From time to time I’ll throw up short stories or flash fiction. Here’s the first one.
When the last man and woman came, the orgy subsided. Cordelia walked along the candle-lit balcony. She rubbed her belly. She watched the mighty business district of Baltimore, already extinguished at its heights, breathe a sigh of relief down her steel and cement roots. The bars let out. The shouting lasted few moments. Even the cab drivers went home. She blew on a flame, but did not blow it out.
Sperm chased their way down her uterus. She breathed in, breathed out. She had seven kinds of cum inside her. A dragon was a contest from conception. Cordelia did not enjoy these mortal affairs. The hemming and hawing before the clothes came off, the grunts and moans, often fabricated by people who thought themselves wild looking over their shoulders to see if someone else was having more fun.
The dragon wouldn't hesitate. When he grew up and took to the sky, he'd know the greatest joy. That’s what the poets got wrong. Dragons don’t hoard treasures to make up for their lost souls. They don’t hoard treasure at all. They accept the gifts of mortals in return for one simple piece of advice: pursue bliss.
Cordelia mourned the child that came before the beast. He’d be an orphan by nature if not by birth. He’d grow up in a desolate, shit-ridden Baltimore City raised on the smog that choked the Chesapeake Bay. She stood on tip toes, her forehead over the candle. She blew down on the flame, but didn’t extinguish it. Let it dance.
He’d be an outcast, the child. Most children are. In school, thrown from their homes. Like a second time leaving the womb. They’d just started to learns the rules of the household. But this child would have it worse. Because deep inside he would know his importance. He’d feel the lingering blood of flame and flight. It wouldn’t do him any good. Just like all the other children. Sad, and frightened, certain it's safe past the windows and the fences.
A man within the penthouse suite stirred. He stretched his arms and drained a flat glass of genuine champagne. He saw Cordelia out on the balcony. Her large but low breasts. Her long, graying hair. A belly that tucked over her sex and bounced as she walked on tip toes through the candle sticks on silver trays. He did not pull on a shirt before he approached her.
“Me,” Cordelia said. She didn’t stop walking and though she was no dancer, she was a mother now, and that gave her grace. The stream of seed jumped and fought each other up inside towards her womb. She giggled in a most girlish manner. She could feel them.
“I’ve never seen you at one of these.” He walked towards her. “Who do you know?”
“It doesn’t matter, young man.”
“Young?” He bristled, raised his shoulders, pushed out his impressive pectoral muscles. “I was with you inside. When things got heated. I was behind you, don’t know if you saw my face.”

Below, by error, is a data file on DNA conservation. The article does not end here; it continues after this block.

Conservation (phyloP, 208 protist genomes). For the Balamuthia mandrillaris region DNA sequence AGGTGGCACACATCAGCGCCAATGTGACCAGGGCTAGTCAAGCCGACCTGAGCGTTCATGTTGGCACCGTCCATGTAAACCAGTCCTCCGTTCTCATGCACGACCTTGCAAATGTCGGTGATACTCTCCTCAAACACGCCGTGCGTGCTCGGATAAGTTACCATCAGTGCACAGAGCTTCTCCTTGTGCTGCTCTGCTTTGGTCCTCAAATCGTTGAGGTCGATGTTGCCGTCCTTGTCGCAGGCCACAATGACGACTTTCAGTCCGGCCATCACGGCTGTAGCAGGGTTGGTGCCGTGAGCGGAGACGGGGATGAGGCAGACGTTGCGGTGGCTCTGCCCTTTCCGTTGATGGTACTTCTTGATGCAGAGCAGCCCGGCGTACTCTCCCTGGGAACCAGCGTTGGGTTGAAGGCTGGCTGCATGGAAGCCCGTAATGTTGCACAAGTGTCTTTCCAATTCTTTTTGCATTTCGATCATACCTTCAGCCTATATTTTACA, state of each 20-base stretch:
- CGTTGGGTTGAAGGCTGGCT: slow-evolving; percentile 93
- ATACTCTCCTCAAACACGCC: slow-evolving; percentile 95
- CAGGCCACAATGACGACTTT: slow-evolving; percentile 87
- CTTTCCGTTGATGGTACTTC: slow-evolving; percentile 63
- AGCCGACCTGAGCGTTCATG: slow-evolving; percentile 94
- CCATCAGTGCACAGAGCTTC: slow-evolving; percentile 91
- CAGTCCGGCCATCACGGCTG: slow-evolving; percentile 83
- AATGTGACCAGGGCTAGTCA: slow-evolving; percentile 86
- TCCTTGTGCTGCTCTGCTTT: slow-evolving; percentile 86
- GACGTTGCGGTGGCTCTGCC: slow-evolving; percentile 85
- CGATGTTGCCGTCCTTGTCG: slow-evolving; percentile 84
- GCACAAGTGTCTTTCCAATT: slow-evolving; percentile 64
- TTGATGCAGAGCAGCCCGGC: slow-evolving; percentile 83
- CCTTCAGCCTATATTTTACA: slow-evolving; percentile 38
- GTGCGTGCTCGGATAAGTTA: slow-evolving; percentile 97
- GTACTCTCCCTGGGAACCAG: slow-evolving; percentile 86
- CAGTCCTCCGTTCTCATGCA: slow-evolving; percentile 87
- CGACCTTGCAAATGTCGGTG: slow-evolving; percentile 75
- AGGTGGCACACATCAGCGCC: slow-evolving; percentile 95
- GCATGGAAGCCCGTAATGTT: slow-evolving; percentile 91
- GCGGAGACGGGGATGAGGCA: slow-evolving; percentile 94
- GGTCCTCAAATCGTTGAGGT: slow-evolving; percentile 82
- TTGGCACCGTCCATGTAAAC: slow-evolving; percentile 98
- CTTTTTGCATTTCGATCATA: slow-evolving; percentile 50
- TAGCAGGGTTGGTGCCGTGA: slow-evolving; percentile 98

“That was you? Well. Thank you.” She brushed her hand through a candle-flame and it jumped a foot taller. “Are you ready, then?”
“Ready.” The man frowned. His name was decaled on the front door of his law firm. He made policy, and he only slept with thin women. He couldn’t tell you why he’d chosen the big-bellied maternal woman who danced naked on the balcony. Alcohol and lust drove men crazy. Something was different tonight. “Listen, I don’t think you should come back.”
“I won’t. Are you ready?”
“You want to go again?” He didn't blame her. And even though she bothered him, offended him, his cock wanted to dip another time. “Well then get over here. You can see I’m all set.”
“Good.” She grasped a candlestick. She sauntered, on her toes, towards the tall business man. “It’ll be fast.”
“You think so? Listen lady, I’m…” His words fell off. She kissed him on the lips. She held him with her left hand and dripped hot wax. Down his back. He shuddered.
She thrust the candle in between his scapula. The flame went out. He yelped with joy. She kissed him and kept pushing. The shaft crumbled until the silver candlestick pressed against his spine.
He broke the kiss. “You’re a wild woman, you know that. Maybe you should come back.”
She smiled. She pushed hard. The candlestick cracked his spine and slid through his rib cage and up into a lung. The business man gasped. Cordelia pulled the candlestick out again. He heaved air that went out and into the clear night sky. He collapsed.
Cordelia wiped the catalyst’s blood on her pubic mound. She would give birth to a dragon. A mighty beast that sewed horror and re-birthed the world in its bliss. She draped herself in a silk bathrobe. A kimono. She giggled. A sperm met the egg within her. It was a time for change.
She disappeared down the elevator into Baltimore’s streets. No one troubled her. Those that understood bowed.